It is with great sadness the Chicago Bears and the McCaskey family mourn the loss of Michael B. McCaskey, 76, after his lengthy battle with cancer.
"Mike was already successful in every sense of the word when he took over for George S. Halas after the passing of 'Papa Bear' in 1983," said the McCaskey family. "We are grateful to Mike for overseeing arguably the greatest team in NFL history, and for his many years of service to the Bears and to us. The oldest of 11 siblings has many duties thrust upon him, not all of them pleasant, yet Mike handled them all with grace and patience. Although Mike's passing was not brought on by the novel coronavirus, our family, like so many people, is not able to gather and grieve together at this time. Our hearts go out to those who have lost loved ones to COVID-19. Our focus in the coming days will be to celebrate Mike's life, and be whatever source of support we can be to John and Kathryn and those they love."
Michael joined the family business in 1983, when he succeeded his grandfather, George S. Halas, as President & CEO and held that position until 1999 when he became the team's chairman. Under McCaskey's leadership, the Bears had eight playoff seasons, claimed six NFC Central Division titles and were crowned Super Bowl XX champions. Following the 1985 Super Bowl championship, his peers voted him NFL Executive of the Year. Michael also served as Chairman of the Board of the Bears from 1999-2011.
In the spring of 1997, under Michael's guidance, the Bears moved from the original Halas Hall on the campus of Lake Forest College to a new state-of-the-art home and where the team still resides today. The move provided the team its own private campus that included an indoor practice facility in addition to space that recently was further developed to include a total of four outdoor practice fields and 305,500 square feet of indoor training and office space.
In 1995, Michael co-founded the team's charitable foundation, Bears Care, which has since granted more than $21 million to over 100 agencies throughout the Chicagoland community through targeted programs supporting education, youth athletics and medical research and health awareness programs focusing on breast and ovarian cancer.
"My heart is heavy as I think about Michael McCaskey and can't believe he is no longer with us," said Bears President & CEO Ted Phillips. "His fierce love of the Bears was unmatched as was his intellectual capacity and thirst for knowledge on a myriad of subjects. Michael displayed a professorial presence that could be challenging, but was also inspiring. I will be forever grateful for the many opportunities for growth that he provided me, as well as for his trust and support. Michael always strived to do things the right way with high character and with the Bears best interests always paramount. Michael was a good man, gone much too soon. He presided over the only Super Bowl championship Chicago Bears team in 1985, and I know he is still smiling about that magical season. God bless Michael and his family."
McCaskey served on the NFL's Long Range Planning Committee, Expansion Committee, Stadium Committee and Finance Committee. He was a member of the Chicago Field Museum of National History, the Economic Club of Chicago, the Commercial Club of Chicago, the World Presidents' Organization, and the Union League Club of Chicago. He was a Director of WTTW, the Chicago based public television station, and served on the Board of the Big Shoulders Organization, which supports schools in the inner city of Chicago. McCaskey was also on the Advisory Committee to the Ethiopian Community Association of Chicago and helped establish an Information Technology Training Center for immigrants to Chicago.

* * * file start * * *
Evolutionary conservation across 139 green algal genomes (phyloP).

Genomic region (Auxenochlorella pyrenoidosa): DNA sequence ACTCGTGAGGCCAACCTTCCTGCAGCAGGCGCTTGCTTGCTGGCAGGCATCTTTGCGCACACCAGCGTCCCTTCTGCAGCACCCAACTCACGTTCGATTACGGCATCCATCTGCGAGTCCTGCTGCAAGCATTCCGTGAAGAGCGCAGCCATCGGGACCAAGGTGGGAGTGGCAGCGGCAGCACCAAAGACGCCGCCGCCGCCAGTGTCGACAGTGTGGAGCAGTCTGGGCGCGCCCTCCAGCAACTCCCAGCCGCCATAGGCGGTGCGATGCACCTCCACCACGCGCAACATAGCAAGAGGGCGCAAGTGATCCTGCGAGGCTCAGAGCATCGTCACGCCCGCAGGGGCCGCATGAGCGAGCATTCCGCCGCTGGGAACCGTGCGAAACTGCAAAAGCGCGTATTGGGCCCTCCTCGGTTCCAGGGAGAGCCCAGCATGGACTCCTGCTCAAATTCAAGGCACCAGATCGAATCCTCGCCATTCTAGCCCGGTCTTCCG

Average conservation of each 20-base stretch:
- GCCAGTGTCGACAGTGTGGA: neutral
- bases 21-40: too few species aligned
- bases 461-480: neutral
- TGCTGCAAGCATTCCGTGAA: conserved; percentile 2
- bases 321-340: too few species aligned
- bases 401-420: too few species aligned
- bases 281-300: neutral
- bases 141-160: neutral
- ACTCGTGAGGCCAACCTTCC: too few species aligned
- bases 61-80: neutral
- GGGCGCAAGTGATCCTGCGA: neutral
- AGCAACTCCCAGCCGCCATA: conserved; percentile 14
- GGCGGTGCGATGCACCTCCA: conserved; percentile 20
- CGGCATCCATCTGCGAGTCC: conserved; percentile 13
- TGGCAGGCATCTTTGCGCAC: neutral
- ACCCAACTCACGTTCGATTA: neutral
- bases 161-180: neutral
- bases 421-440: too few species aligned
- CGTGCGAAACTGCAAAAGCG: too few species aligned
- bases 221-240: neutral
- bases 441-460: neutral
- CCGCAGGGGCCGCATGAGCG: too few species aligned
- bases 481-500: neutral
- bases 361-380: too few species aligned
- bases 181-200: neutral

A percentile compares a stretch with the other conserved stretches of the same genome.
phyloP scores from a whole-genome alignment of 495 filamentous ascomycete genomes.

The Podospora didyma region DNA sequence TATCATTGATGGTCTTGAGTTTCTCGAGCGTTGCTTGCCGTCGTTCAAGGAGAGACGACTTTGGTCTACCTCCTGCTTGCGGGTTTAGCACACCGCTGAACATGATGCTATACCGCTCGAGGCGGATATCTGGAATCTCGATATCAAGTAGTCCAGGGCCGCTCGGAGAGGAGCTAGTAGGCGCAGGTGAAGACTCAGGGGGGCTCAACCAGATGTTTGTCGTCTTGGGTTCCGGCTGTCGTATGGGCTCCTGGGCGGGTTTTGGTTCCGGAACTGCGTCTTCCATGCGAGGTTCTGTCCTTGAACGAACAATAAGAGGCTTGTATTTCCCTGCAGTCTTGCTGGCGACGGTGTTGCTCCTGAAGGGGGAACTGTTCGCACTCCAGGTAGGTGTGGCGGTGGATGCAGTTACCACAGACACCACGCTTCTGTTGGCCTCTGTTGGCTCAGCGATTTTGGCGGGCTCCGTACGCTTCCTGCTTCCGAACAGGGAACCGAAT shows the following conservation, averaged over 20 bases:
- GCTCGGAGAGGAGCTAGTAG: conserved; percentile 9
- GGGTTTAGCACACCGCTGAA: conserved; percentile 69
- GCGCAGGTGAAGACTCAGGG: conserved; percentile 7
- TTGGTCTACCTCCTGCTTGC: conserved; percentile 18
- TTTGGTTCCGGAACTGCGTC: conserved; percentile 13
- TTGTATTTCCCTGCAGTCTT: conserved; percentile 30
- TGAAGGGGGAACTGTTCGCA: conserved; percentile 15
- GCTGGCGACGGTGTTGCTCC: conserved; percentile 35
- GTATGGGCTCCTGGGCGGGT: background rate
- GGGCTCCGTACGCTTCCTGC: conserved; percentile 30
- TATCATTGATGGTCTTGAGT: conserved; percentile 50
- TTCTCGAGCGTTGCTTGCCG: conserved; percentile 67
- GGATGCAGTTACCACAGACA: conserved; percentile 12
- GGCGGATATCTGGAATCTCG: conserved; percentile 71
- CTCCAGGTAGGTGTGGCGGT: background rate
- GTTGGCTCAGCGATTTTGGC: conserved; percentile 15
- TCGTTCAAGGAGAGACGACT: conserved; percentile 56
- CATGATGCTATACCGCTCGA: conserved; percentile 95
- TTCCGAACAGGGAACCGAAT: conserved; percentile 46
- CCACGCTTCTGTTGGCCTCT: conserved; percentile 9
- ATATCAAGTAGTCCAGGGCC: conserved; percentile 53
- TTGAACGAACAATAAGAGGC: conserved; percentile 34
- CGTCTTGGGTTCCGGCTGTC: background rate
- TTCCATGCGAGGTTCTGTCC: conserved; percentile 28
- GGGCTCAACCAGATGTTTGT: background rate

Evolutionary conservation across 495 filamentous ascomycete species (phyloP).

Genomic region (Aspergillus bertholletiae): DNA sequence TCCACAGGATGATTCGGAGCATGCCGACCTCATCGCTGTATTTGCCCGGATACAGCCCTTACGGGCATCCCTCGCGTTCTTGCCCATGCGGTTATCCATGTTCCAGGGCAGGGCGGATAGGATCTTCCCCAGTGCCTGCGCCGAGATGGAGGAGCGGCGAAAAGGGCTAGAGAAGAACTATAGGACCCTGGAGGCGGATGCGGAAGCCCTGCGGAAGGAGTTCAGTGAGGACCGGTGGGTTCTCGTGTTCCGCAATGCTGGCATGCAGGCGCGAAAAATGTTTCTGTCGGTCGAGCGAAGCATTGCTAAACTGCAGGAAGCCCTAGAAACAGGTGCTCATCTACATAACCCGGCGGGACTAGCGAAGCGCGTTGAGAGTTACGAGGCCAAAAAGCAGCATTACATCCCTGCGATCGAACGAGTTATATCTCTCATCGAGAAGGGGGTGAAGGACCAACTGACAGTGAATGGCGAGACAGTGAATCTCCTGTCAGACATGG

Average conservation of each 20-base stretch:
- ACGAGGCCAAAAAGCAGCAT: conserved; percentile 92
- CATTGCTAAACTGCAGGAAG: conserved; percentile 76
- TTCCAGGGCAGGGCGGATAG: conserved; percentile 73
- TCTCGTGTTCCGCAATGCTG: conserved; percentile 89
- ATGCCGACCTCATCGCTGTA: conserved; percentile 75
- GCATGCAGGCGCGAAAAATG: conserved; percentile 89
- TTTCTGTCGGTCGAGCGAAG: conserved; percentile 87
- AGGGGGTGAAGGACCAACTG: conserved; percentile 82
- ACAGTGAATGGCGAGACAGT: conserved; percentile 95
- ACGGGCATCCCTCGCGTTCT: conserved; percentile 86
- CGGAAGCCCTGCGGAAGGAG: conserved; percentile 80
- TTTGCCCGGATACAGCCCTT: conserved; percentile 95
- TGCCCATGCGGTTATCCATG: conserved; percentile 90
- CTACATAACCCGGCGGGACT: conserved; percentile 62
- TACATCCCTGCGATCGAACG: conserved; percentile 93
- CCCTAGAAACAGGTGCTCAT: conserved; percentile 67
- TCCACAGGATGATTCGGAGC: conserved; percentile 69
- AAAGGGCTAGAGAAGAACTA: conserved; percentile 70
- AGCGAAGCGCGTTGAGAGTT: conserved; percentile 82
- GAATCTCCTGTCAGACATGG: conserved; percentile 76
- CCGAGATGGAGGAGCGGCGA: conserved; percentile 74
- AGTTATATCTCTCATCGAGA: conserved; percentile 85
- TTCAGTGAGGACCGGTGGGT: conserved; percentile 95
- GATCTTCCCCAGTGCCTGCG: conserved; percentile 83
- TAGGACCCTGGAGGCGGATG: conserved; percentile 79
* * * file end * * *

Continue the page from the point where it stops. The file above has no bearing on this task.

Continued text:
"Michael McCaskey proudly carried forth the legacy of his grandfather and NFL pioneer George Halas as team president and chairman and played an instrumental role in the success and popularity of the Bears," NFL Commissioner Roger Goodell said in a statement. "The Bears' memorable 1985 season and their Super Bowl XX victory helped further propel the NFL onto a global stage. Michael was a driving force in growing the NFL's international footprint with the first American Bowl game in London featuring the Bears and the Dallas Cowboys in 1986. He was also dedicated to serving his community and helped create Bears Care, which became a model foundation in supporting charities throughout the Chicago area. Michael was a calm and sound voice in league meetings, befitting of his time as a professor before becoming Bears' president. We extend our deepest sympathies to Michael's children Kathryn and John, his mother Virginia and the entire McCaskey family, and the Bears organization."
McCaskey graduated from Yale University in 1965 having majored in philosophy and psychology. He spent two years as a Peace Corps volunteer, teaching science, English and music to junior high students in Ethiopia. He earned his doctorate in business from Case Western Reserve University in 1972. McCaskey taught organizational behavior and management courses at UCLA for three years. He then became an Associate Professor at the Harvard Business School. During his seven years in Boston, McCaskey taught MBAs and Executives, and wrote numerous journal articles, case studies and a book, The Executive Challenge: Managing Change and Ambiguity.
Michael was the oldest of Ed and Virginia McCaskey's 11 children. He is survived by his two children, John and Kathryn, and one grandson, Jackson.